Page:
This is a man who wrestled for a long fucking time, who claimed Hogan as a best friend, who was known in the 80s as Babyface on account of his slick bathhouse bod and locks. His shtick, in retrospect, was that he was a Chippendale. Take a second and think about how convoluted everything is about to get. Chippendales are male strippers, typically of the hulking but effeminate sort, the kind of guys who shave their pubes into like different shapes and stuff and probably have had their butt hairs waxed.
Granted I've definitely considered this kind of hair removal process--it probably feels pretty great if you think about it--but the difference here is that I'm not a Chippendale, and didn't go through with it. Point being: Chippendales are masculine in very unmasculine ways. They have muscles but likely don't lift much--and even likelier, probably use the machines at the gym, not the freeweights, so they're not developing their stabilizing muscles, so their muscles are really truly for show. And in case you have already forgotten the image of a man having his butt hairs removed, I just want to reiterate that these Chippendale types care about their looks--to a degree that (social construct or not) is a tad on the flitty side.
The myth and genius of Brutus the Barber Beefcake is that he had his butt wax cake and ate it too: It was 100% permissible to dig Beefcake, to think this kind of lifestyle was acceptable, precisely because his muscles aren't for show. Because he was a wrestler and hurt other human beings with these muscles, etc., etc., etc.. He can care about his looks because the tool with which he cares about his looks is not a pair of tiny barber shears but enormous, cocklike garden scissors. And as an in-ring shtick, and this to me counts as one of the biggest and most biblical mindfuck the WWE has ever put to us, Barber turned "giving someone a man's haircut" into the ultimate devastating and demasculating thing anyone could possibly do to another human being. He was only a Chippendale insofar as he could chippendalize his opponent after the match. As far as retellings of the Samson story go, you can't do much better.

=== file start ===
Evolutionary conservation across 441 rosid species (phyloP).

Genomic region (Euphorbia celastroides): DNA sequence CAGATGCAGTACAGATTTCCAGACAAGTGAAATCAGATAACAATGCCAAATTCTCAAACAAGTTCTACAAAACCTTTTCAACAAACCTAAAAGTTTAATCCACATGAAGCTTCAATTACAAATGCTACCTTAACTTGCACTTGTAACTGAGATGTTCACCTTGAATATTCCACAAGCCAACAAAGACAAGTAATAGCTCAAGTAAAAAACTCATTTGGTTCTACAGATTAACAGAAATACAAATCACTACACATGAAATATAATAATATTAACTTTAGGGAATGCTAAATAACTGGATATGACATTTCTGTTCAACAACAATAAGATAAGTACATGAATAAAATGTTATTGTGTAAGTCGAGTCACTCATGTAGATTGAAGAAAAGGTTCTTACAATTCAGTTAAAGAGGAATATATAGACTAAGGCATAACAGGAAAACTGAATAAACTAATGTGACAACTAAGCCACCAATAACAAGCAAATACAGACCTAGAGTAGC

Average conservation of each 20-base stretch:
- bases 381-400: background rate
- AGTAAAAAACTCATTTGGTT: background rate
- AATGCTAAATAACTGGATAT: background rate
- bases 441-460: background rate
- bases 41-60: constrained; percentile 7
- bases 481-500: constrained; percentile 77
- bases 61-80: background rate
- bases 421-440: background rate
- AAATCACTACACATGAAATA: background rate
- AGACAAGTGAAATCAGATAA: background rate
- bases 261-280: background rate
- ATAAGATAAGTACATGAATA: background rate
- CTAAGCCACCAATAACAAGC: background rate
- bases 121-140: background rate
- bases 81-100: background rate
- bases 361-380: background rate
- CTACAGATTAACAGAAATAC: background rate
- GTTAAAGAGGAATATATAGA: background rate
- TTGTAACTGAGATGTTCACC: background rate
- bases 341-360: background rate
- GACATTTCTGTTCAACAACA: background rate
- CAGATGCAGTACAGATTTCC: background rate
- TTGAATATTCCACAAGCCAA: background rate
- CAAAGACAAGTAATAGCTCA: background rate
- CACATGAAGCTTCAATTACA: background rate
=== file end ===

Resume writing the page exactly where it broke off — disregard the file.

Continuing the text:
Except he actually doesn't hurt any human beings! This is scripted television! His for-show muscles are in the for-show service of not being for show. He is a parody of masculinity twice over.
Beyond that: You'll notice in this clip above that Barber has a full-on mullet. You're probably wondering how a man who's cut so many people's hair hasn't given himself over to a good looking trim himself. Pop quiz: Who shaves the Barber?
WWF spent years trying to figure this out in the so-called "Barbershop" sketches, in which Brutus interviewed other wrestlers. Especially after the parasailing accident in 1990, the man had a bit of an impunity to him around the federation: First the hit job he did on Earthquake from behind a mask, second the fact that WWF storyliners seemed hesitant to address the fact that Beefcake's face had been reconstructed after the emergency--that the man had actual screws and shit in his face, holding it all together. Who shaves the Barber? It drove the other wrestlers insane, reaching a bit of a climax in this scene with Sid Vicious:
Without a barbershop, WWF now put Brutus back in the ring. Amazingly, the story of his crazy fucked up face comprises the nutmeat of his comeback, and you can hear in the clip all the way above how Gorilla is just enthralled with the possibility that this man's face could just come apart again. This is an actual man's face we're talking about. When IRS takes a briefcase to Brutus's face, I still find it difficult not to flinch and/or grab my own face in self-defense.
Then there's the whole weird wordplay aspect of his operation: The "heel" is the bad guy, the "face" is the good guy, and here's Money Incorporated smashing the "face" of the "face", and for the next few months afterwards, actively trying to destabilize the man's surgery. It's all supposed to be a storyline but I mean look at the fucking mask they made "Brutus the Bionic Barber" wear: